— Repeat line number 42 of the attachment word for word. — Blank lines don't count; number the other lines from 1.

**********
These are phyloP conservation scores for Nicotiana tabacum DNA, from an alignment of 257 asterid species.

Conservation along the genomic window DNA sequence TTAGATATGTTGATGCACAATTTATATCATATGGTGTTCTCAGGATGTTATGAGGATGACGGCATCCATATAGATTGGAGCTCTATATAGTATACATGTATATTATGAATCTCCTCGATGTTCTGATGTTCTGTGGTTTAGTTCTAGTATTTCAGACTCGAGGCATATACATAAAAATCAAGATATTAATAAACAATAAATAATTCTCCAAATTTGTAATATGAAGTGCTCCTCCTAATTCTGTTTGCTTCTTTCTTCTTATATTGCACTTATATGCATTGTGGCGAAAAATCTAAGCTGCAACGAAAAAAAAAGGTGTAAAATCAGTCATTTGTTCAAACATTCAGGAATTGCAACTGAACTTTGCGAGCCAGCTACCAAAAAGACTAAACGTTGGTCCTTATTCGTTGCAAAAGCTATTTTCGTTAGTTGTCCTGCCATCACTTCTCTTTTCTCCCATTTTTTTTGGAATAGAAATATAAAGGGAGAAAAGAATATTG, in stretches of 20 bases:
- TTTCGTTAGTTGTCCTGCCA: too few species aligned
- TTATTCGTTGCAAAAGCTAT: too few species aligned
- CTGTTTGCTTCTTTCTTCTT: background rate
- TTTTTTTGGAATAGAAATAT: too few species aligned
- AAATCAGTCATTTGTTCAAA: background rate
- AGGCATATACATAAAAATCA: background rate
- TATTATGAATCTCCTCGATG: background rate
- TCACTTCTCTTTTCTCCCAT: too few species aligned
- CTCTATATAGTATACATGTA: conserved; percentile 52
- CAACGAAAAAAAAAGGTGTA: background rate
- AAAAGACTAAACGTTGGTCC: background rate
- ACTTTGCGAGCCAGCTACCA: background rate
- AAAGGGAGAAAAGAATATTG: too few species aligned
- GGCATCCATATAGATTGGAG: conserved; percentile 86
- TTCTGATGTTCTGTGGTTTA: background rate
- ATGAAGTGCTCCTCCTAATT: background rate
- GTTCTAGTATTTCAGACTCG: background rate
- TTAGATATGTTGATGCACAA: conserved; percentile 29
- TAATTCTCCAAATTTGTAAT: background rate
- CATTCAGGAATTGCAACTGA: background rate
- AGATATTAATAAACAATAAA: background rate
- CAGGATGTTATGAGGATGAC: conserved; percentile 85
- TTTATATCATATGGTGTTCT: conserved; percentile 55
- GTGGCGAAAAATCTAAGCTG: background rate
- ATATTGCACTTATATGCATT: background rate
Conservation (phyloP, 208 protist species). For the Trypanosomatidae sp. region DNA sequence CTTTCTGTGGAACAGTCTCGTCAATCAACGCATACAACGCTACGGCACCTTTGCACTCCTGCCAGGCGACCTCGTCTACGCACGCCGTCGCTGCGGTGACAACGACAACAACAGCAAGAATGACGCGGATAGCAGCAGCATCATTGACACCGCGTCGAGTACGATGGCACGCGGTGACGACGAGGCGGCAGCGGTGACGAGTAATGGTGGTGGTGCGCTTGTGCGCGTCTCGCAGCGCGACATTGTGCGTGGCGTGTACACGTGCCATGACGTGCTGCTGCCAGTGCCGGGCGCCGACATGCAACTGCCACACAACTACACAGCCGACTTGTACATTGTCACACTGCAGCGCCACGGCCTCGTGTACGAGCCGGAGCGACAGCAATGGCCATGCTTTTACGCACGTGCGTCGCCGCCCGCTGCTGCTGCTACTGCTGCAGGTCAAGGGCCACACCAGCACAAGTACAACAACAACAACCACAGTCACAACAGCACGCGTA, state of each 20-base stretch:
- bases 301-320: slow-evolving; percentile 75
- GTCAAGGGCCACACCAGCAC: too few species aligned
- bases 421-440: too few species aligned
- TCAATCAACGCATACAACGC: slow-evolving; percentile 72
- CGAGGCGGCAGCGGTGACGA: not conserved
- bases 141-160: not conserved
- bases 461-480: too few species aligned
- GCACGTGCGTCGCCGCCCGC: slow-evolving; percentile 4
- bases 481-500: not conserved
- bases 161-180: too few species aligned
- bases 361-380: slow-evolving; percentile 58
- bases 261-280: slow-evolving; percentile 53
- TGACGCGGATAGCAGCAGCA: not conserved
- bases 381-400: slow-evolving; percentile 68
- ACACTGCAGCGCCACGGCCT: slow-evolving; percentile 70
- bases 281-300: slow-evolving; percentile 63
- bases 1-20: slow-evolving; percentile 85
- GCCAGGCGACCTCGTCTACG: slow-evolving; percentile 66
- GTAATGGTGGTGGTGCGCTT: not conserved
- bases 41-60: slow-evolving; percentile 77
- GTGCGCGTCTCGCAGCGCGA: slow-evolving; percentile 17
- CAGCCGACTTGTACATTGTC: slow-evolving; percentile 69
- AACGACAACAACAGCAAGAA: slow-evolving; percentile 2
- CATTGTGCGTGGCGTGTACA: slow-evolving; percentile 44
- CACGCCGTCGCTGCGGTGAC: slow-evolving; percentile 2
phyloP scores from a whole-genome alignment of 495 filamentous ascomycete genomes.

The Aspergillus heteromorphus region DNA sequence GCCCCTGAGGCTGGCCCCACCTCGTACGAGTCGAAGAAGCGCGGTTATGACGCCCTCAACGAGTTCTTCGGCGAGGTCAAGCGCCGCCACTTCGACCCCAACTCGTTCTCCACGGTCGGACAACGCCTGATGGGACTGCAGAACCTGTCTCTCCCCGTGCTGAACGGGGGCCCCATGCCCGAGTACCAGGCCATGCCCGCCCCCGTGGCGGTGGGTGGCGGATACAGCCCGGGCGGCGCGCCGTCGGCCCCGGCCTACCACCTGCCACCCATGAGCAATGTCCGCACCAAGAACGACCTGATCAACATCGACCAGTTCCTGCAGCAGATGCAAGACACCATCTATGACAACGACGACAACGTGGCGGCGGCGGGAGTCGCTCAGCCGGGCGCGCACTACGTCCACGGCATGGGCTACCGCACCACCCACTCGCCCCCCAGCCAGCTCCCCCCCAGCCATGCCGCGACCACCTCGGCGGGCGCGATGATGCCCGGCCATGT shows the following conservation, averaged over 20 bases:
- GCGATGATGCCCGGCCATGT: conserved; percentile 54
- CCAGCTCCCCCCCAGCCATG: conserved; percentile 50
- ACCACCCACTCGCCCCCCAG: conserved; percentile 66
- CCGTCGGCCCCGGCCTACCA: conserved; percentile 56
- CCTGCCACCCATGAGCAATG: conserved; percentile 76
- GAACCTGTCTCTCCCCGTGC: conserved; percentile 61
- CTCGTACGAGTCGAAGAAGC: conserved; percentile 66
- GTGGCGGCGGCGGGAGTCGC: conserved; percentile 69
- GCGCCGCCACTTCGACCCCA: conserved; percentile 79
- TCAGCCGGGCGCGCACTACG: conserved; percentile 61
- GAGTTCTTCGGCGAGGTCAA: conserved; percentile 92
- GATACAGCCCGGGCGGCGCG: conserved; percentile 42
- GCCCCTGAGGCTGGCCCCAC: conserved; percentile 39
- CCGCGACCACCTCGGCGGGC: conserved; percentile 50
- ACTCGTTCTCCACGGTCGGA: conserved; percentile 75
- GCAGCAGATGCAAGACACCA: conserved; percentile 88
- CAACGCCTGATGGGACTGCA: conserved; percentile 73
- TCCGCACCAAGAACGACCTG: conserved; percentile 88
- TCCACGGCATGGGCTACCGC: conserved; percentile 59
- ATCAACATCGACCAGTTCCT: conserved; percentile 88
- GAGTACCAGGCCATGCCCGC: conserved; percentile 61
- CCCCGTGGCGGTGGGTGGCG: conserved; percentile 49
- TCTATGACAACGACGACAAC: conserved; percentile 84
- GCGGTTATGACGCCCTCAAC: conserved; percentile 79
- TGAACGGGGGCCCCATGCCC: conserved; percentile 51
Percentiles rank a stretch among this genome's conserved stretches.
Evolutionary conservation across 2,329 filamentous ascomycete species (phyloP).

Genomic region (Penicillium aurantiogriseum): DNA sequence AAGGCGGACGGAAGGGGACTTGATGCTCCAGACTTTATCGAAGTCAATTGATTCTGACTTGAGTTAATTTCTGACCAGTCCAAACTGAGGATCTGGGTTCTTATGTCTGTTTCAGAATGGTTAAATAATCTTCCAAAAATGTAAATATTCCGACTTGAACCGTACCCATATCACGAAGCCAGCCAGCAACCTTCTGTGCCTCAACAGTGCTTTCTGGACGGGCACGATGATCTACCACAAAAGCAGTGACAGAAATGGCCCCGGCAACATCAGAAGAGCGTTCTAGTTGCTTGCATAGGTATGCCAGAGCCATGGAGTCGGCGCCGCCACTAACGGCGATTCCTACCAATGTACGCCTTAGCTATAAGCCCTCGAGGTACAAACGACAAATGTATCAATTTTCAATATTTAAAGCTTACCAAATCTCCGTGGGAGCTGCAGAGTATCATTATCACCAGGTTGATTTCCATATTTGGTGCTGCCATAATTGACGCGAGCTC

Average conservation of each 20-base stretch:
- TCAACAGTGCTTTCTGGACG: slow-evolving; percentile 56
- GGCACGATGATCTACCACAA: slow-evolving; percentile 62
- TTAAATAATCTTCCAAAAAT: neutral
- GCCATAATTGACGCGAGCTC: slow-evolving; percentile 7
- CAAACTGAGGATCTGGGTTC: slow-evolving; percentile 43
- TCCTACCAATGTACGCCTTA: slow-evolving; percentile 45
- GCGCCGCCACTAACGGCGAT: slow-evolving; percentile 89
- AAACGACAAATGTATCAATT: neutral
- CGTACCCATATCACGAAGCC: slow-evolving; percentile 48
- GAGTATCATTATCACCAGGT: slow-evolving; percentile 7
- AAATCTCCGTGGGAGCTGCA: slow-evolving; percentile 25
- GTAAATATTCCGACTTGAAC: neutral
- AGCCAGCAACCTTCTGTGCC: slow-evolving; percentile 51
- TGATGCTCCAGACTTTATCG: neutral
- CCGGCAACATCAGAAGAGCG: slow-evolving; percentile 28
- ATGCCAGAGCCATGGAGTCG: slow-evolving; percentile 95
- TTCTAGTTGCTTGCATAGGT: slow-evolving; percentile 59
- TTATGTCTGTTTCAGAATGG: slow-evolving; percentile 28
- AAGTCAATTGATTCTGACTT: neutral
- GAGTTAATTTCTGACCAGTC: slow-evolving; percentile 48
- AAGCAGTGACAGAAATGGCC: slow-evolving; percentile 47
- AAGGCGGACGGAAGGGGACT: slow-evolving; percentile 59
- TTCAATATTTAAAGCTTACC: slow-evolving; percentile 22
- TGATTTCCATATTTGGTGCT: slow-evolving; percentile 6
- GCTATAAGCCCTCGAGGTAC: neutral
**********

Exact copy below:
- bases 381-400: slow-evolving; percentile 68